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ARS Home » Midwest Area » Ames, Iowa » National Animal Disease Center » Ruminant Diseases and Immunology Research » Research » Publications at this Location » Publication #217544

Title: Autocrine signaling mechanism of vitamin D in the bovine innate immune response

item Reinhardt, Timothy
item Lippolis, John

Submitted to: Meeting Abstract
Publication Type: Abstract Only
Publication Acceptance Date: 11/2/2007
Publication Date: 3/17/2008
Citation: Nelson, C.D., Beitz, D.C., Reinhardt, T.A., Lippolis, J.D. 2008. Autocrine signaling mechanism of vitamin D in the bovine innate immune response [abstract]. 2008 American Dairy Science Association, American Society of Animal Science, Midwestern Section, Annual Meeting. p. 37.

Interpretive Summary:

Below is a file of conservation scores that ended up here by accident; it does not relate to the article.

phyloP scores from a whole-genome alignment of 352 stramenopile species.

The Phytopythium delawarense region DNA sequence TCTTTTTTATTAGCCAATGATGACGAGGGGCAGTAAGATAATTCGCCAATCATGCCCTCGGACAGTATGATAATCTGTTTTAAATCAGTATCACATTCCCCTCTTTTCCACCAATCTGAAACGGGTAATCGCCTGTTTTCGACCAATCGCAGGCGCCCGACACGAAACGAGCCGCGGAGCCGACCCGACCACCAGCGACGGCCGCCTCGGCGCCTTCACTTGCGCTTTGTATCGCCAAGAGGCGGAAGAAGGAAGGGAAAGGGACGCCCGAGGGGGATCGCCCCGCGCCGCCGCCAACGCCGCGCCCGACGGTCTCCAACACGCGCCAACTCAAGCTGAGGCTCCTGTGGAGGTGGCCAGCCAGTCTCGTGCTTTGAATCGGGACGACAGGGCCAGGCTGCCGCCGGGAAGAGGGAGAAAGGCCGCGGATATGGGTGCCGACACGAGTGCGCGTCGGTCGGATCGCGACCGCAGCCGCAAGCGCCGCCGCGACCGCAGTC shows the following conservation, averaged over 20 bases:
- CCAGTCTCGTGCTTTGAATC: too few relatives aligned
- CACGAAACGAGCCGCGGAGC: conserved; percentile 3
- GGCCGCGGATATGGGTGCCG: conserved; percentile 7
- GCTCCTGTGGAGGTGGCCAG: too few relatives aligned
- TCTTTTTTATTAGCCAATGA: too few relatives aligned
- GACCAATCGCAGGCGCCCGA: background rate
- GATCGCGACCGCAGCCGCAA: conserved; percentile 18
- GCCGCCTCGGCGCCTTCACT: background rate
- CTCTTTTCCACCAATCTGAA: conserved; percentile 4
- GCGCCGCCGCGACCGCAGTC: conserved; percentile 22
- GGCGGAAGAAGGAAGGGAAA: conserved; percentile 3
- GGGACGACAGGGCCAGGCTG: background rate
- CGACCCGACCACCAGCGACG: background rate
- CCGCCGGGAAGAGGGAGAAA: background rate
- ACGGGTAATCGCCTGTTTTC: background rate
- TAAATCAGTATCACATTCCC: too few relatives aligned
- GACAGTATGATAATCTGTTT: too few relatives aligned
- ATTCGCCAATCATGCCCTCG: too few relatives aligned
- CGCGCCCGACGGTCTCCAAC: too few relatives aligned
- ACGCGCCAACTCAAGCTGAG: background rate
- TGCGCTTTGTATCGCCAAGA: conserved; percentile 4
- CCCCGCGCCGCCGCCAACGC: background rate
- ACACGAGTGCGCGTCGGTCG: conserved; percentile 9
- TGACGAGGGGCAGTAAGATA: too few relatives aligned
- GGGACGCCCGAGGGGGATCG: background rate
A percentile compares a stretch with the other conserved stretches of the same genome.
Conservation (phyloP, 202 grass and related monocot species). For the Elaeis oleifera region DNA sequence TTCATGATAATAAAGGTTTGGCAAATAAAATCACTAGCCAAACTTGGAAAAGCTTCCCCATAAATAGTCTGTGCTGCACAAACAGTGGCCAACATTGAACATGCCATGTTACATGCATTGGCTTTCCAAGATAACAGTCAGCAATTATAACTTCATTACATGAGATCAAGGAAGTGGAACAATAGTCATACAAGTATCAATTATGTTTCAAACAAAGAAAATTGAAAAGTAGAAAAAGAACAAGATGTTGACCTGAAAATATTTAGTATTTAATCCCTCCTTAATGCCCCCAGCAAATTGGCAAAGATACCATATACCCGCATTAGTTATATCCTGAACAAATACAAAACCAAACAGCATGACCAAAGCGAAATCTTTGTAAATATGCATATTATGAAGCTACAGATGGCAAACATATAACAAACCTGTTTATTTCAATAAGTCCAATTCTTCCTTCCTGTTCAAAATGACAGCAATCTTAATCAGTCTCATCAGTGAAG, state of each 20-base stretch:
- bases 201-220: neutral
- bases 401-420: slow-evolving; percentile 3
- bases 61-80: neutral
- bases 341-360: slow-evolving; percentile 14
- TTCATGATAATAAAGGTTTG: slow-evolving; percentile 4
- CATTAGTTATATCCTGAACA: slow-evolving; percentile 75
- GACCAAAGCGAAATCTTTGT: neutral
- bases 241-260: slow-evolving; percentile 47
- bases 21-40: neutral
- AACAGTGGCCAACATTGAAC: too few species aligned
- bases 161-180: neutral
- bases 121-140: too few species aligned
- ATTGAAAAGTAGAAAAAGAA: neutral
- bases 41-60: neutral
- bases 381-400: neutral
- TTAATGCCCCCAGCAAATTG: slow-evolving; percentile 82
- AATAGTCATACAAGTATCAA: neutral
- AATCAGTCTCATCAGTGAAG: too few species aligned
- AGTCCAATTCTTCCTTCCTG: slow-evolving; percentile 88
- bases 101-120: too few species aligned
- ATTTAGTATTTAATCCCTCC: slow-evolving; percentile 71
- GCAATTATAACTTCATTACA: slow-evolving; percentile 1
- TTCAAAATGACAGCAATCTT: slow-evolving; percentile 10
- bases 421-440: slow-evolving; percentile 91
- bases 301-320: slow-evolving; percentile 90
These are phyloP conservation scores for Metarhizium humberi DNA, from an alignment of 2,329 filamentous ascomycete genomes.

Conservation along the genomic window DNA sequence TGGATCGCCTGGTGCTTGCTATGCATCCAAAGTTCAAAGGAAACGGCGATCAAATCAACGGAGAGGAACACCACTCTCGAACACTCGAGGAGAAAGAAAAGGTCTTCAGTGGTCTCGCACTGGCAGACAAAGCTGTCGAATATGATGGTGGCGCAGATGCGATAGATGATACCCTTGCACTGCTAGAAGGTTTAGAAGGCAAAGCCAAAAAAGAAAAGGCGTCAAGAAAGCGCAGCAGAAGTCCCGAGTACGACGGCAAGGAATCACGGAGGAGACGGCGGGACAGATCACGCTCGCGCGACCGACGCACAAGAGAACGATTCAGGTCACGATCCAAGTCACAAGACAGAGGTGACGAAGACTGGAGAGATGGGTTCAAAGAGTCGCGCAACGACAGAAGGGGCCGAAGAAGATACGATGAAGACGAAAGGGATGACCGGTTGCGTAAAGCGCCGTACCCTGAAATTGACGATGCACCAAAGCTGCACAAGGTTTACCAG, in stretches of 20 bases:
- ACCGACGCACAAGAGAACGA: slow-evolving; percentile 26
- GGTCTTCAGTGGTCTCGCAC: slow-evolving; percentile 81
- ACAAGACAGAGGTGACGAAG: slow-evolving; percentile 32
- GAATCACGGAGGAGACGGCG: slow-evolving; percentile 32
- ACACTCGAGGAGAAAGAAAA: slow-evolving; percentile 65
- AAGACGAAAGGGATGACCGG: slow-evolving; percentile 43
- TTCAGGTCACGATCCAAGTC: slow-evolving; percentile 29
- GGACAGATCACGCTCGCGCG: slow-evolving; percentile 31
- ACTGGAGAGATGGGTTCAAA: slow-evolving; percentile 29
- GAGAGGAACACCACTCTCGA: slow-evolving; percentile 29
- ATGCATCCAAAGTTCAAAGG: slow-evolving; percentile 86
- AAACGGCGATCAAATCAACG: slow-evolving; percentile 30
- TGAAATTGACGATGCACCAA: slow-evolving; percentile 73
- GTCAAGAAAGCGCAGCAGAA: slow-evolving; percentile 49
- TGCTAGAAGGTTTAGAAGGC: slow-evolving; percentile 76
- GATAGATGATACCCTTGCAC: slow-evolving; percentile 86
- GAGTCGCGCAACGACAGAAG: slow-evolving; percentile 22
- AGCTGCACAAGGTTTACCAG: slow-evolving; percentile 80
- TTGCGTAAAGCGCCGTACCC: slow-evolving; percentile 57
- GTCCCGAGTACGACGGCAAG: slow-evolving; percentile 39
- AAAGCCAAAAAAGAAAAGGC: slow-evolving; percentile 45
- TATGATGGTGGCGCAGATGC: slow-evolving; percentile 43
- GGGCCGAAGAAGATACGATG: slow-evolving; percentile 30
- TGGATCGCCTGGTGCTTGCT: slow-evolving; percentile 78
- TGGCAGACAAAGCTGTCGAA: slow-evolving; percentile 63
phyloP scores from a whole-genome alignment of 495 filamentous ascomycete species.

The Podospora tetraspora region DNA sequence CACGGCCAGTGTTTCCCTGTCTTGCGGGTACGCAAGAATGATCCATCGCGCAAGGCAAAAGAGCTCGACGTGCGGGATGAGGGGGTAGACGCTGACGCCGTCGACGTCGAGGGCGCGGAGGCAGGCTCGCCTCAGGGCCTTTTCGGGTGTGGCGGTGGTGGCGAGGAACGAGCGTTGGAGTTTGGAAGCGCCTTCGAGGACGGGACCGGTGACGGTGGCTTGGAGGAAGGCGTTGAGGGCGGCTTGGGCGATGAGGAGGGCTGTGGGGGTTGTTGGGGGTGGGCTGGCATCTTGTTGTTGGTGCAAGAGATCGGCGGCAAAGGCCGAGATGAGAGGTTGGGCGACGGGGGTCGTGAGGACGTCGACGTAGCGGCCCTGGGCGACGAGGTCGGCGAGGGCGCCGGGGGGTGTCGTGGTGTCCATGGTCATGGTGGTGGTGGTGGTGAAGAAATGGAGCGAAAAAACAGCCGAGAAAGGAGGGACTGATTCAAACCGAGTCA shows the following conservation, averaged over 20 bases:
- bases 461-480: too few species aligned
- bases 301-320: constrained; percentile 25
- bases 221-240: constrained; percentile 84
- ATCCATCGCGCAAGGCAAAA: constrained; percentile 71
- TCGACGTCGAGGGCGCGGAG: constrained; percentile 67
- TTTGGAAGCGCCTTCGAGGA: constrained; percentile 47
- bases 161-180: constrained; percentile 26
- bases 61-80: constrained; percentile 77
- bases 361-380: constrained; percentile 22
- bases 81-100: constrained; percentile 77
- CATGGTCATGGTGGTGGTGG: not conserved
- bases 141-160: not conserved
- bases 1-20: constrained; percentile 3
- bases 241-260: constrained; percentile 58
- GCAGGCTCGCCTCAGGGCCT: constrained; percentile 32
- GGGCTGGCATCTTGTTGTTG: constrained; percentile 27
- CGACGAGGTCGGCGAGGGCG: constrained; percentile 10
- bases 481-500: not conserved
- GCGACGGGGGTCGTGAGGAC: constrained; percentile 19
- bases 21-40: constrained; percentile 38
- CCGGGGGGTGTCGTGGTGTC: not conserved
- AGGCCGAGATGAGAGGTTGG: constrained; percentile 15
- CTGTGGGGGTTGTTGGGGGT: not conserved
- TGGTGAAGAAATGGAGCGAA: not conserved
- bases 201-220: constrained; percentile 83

Technical Abstract: Vitamin D is 25-hydroxylated in the liver to provide the precursor for renal production of the steroid hormone 1,25-dihydroxyvitamin D (1,25(OH)2D3) by 1alpha-hydroxylase. This highly regulated endocrine pathway is key to controlling many aspects of calcium homeostasis. In contrast to the hormone’s well characterized endocrine role in regulation of calcium homeostasis, 1,25(OH) 2D3 has been found to be produced locally in activated macrophages. Activation of macrophages can occur through Toll-like receptor (TLR) recognition of pathogen associated molecular patterns (PAMP). Subsequently, the signal from TLR binding can increase local production of 1,25(OH) 2D3 by increasing expression of 1alpha-hydroxylase in human and mouse macrophages. Macrophage produced 1,25(OH) 2D3 has been shown to act locally to activate genes important for innate immune function in mice and humans. Thus, we hypothesized TLR recognition of PAMP can cause conversion of 25-hydroxyvitamin D3 to 1,25(OH) 2D3 by 1alpha-hydroxylase in bovine macrophages. Therefore, we stimulated bovine monocyte derived macrophages (BMDM) with ligands for TLR2 and TLR4 and measured expression of 1alpha-hydroxylase mRNA using quantitative real-time PCR (qPCR). Stimulation with the TLR2 and TLR4 ligands resulted in a 26-fold and 130-fold increase in 1alpha-hydroxylase mRNA expression, respectively. Increased production 1,25(OH) 2D3 in BMDM was then shown by 2.5 fold up-regulation of a VDRE dependent gene, 24-hydroxylase, in stimulated versus non-stimulated BMDM cultures. In conclusion, an autocrine signaling mechanism of vitamin D does occur in the bovine innate immune response. Future studies will need to examine the functional impact of 1,25(OH) 2D3 on the bovine immune system at the cellular and molecular level.